August 23, 2022 4 min read
By Justin Nelson
If you’ve ever hunted Pronghorn over water, you know the importance of a good blind setup. There are many things to consider when selecting the location and positioning of the blind. After several years of success and failures, I’ve put together some tips that I believe can greatly increase your chance at success.
#1 Water Hole Selection
Just because you are seeing Pronghorn around a curtain area doesn’t mean that they are going to water near that location. Pick a spot that has sign around the water source. Look for tracks and droppings near the water. I’ll usually spend an entire day searching for areas that have the most tracks into the water. Pay special attention to incoming game trails, as this will give you an idea on where to position the blind for a broadside shot. For the most part, Pronghorn come into water and leave extremely fast, so shot opportunities are hard to come by. If there are no defined trails into the water, don’t panic, it just might take some time figuring out what direction they like to come in. As the days lead into the fall, most water holes begin to shrink, look for fresh tracks in the mud portion as they will be a good indicator that the pronghorn haven’t moved on to a different water source.
#2 Positioning The Blind
When it comes to positioning your blind I always try to set up for multiple shot opportunities. This will be dependent on the size of water that you’re hunting over. I usually try to have my max distance range around 50 yards or under. Pronghorn are extremely leery and have a tendency to jump the string as soon as you shoot. Keeping your shots in the 20-40 yard range will help your arrow get there fast enough before the Pronghorn can react. However, this all comes down to the size of water you’re hunting over. Sometimes you might just have to watch because of where they come in. As far as positioning your blind in an effort to keep the inside of the blind as dark as possible, don’t get hung up on this. I’ve set up multiple blinds keeping the sun's direction in mind and honestly haven’t had a big enough difference to warrant which is better. The light on the blind is going to have a large contrast difference between the outside and the inside. If you have to position it directly into the sun, just be cautious when the sun is low. Once the sun is higher in the sky it seems to not matter.
#3 Make Adjustments
The most important thing I've learned from years of hunting over water, is you have to be willing to make adjustments. If the Pronghorn are coming in but stopping short of the water, it’s usually because of three things. #1 The Pronghorn are not used to the blind. By setting up the blind in advance, they will eventually get more comfortable and water. I’ve seen best results when my blinds are set up at least a week in advance but have also seen them feel more comfortable after just a few days. #2 Inside the blind needs to be blacked out. If you have too much light shining on the inside you will have to sit further back in the blind. Windows and zippers should be closed in the back. If they are open any movement from you will be seen from the front as you’re moving across both light sources. I’ve noticed by having a completely closed back wall, my success to get the Pronghorn closer, greatly increases. Avoid sitting near the front or peeking out the windows as much as possible. I will also black out my clothing. Ideally, wear a black long sleeve, have on a black hat and don’t wear anything that can cause glare, like sunglasses and watches. #3 The blind may be too close to the water's edge. By moving your blind back off the water, the Pronghorn seem to respond better and feel safer. I’ve moved the blind just 10 yards further away and have seen a huge difference in where they will water. Don’t be afraid to make adjustments during the hunt. As long as you don’t move the blind to the opposite side of the water they’ll still feel comfortable.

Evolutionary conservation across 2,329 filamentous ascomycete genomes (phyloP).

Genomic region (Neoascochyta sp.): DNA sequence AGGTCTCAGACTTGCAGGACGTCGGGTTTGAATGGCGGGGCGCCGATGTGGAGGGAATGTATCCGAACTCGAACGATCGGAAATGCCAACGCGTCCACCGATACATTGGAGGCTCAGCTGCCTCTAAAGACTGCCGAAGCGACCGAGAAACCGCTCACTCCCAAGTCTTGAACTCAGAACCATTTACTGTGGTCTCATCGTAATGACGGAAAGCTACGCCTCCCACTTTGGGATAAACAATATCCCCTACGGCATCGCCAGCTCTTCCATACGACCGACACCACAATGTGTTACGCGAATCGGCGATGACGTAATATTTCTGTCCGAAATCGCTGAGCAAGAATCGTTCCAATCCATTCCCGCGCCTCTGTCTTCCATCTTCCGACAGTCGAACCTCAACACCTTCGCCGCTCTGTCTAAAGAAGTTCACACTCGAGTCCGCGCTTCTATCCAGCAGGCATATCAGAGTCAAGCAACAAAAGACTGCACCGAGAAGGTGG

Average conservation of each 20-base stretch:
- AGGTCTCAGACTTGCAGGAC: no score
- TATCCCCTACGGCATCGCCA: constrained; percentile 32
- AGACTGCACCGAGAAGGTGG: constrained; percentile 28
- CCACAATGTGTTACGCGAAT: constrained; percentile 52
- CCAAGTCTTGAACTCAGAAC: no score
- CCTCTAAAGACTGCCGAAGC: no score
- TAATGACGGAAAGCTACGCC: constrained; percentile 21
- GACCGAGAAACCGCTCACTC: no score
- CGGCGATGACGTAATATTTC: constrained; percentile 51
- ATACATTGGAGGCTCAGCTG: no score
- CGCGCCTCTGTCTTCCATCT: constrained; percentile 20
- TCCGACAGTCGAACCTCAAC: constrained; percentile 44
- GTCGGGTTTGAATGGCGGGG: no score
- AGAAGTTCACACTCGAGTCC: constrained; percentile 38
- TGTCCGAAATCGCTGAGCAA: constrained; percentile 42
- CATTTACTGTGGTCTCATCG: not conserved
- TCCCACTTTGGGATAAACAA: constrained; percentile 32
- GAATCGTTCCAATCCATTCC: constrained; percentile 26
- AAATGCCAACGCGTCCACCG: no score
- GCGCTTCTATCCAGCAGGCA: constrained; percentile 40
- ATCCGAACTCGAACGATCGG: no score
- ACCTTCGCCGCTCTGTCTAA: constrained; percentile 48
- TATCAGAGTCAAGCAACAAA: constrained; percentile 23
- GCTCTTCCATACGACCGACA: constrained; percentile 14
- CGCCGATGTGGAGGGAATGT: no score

#4 Brushing in the Blind
Blinds stand out especially in the desert. By using your surroundings and tucking the blind back to tall sagebrush or rocks, you can make the setup feel more natural. If this puts you too far from the water you can always add brush or grass to the outside of your blind. Spend the extra time before you sit to make your blind more camouflaged. I’ve gone back and forth on camouflaging the blind. Does it really work? From my observations it seems to help but I feel that setting up the blind prior to the hunt seems to be the biggest factor in having the most success.
#1 Find sign around a water source.
#2 Setup the blind giving yourself a 50 yard maximum shot distance.
#3 Black out everything in the blind, including you.
#4 Make adjustments with the blind during the hunt
#5 Make your blind match your surroundings
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